Supported Empoyment

Supported Employment Staff Earns Recognition

Supported employment has changed a lot over the years. Both Lori Norton and Margaret Lopresto can attest to that.

Both have been involved in the field for a long time – Norton since 1992, and Lopresto since 1996. Both have also recently been recognized for their achievements in the field. Lopresto received the Excellence in IPS Training Award, and Norton earned the Rick Martinez Leadership Award.

Both are involved with the Individual Placement and Support (IPS) project at HDI, which is an evidence-based practice that helps people with serious mental illnesses and/or substance use find and keep the types of jobs of their choosing.

Lopresto is an IPS State Trainer and Norton is HDI’s IPS Project Director.

Lopresto’s award celebrates an IPS trainer who demonstrates skill and dedication in training the IPS community to strive for the best, and Norton’s celebrates an IPS leader who has increased access and built infrastructure for the community.

Lopresto said that in recent times, she had been working a lot to put new IPS sites on the map and expand existing ones, including a site that provides supported employment to youth and young adults – one of the first programs in the state to provide services to that demographic.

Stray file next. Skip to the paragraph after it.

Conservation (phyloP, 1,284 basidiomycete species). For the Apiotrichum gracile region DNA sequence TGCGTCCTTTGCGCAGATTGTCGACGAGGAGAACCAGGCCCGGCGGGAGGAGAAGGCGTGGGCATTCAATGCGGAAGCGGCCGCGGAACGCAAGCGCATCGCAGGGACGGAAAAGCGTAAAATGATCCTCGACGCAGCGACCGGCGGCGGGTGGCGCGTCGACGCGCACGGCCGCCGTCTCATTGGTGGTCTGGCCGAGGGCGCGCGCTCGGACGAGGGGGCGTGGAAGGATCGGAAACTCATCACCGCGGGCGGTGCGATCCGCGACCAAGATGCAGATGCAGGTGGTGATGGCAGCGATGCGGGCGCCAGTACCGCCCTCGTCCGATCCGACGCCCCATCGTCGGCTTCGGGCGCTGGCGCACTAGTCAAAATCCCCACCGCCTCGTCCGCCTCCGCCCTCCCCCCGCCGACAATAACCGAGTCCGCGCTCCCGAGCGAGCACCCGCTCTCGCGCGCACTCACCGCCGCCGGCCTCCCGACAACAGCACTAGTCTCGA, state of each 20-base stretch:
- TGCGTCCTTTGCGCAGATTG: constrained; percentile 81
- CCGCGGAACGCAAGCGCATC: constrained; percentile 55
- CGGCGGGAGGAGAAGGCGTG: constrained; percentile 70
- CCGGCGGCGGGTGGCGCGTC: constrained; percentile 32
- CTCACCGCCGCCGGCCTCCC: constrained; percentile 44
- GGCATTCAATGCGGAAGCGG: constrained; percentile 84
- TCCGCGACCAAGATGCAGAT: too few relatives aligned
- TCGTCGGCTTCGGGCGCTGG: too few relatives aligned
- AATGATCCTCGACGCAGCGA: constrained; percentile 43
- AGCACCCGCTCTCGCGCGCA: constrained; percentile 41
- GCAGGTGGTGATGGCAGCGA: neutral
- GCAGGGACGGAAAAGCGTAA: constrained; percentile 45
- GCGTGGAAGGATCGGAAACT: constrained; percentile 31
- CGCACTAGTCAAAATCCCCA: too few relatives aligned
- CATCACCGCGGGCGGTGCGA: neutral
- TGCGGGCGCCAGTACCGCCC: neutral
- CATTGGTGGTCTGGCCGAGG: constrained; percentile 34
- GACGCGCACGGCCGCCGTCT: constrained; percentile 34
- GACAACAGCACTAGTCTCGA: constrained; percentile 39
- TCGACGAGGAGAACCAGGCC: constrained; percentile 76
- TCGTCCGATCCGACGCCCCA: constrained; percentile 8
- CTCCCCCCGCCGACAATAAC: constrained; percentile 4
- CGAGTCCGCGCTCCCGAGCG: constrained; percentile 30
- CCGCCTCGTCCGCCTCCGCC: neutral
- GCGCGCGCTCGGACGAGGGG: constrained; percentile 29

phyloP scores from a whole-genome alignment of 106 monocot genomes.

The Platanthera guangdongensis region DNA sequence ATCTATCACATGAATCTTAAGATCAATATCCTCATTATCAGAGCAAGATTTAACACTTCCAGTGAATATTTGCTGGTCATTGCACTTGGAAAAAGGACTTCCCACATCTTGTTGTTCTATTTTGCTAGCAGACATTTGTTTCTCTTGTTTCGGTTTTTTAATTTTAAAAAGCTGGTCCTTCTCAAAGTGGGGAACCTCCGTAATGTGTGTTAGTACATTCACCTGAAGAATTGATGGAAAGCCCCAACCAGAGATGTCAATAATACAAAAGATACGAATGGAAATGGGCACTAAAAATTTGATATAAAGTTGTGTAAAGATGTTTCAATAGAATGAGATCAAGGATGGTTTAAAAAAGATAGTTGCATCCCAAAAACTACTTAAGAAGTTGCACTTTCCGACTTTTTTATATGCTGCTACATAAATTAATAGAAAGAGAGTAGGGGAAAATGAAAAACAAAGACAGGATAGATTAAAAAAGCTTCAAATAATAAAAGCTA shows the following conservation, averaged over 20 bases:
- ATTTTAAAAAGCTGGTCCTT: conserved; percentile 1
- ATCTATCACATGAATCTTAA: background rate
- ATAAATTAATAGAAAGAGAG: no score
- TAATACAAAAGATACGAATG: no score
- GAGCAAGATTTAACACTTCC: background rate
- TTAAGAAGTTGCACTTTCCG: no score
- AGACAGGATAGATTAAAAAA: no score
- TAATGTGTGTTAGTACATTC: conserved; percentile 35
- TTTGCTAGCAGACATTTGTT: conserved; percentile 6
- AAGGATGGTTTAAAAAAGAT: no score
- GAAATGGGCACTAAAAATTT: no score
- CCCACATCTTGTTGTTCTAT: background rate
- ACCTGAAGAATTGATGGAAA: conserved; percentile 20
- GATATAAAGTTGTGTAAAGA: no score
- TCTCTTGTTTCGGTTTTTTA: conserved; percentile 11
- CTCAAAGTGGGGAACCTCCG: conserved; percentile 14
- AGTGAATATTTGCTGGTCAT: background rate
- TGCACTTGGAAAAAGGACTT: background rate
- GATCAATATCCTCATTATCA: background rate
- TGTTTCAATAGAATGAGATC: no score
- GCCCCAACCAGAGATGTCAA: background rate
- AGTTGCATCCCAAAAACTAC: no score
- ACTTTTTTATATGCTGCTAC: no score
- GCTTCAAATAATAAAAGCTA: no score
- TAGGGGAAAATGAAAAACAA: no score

“Without this program, a lot of individuals would not have that opportunity. I’m very passionate about that,” Lopresto said. “It’s also good for communities. The people who are involved in our program want to work, and this program helps them do that.”

Norton, meanwhile, was quick to credit her team for making the recognition possible. That echoes the changes she’s seen over the many years in which she’s worked in IPS.

“I used to be an employment specialist and I felt so alone out there,” she said. “IPS has a real road map for services…But when I started in supported employment, there was no road map for services. We were just doing what we could.”

Now, things are different, and both Norton and Lopresto are playing a part in making sure that new IPS specialists don’t face the same challenges. And both are committed to the work.

For Lopresto, a job isn’t just a job, it’s part of who you are. And everyone should have the chance to pursue these opportunities.

“Even in this new world of Covidland, it’s still the first question people ask. What do you do?” Lopresto said. “To have employment, and not just employment, but a career, is so valuable to everybody. Individuals who do have a disability should have that resource available to them so they can have that success.”

Norton agreed, stressing that she’s seen firsthand how supported employment can

“To me, work is so much more than just a job. It really gives people hope,” she said. “One of the quotes from someone who received services from IPS said it saved her life. That was really powerful to me.”

The IPS is also pleased to share that fellow Kentuckian and colleague, Sharon Darnell, received the IPS Family Advocate Award. Learn more about IPS at

This article represents the opinions of the author and interviewee, not that of the University of Kentucky. 

Kentucky Awarded Office of Disability Employment Policy VOICE Technical Assistance Grant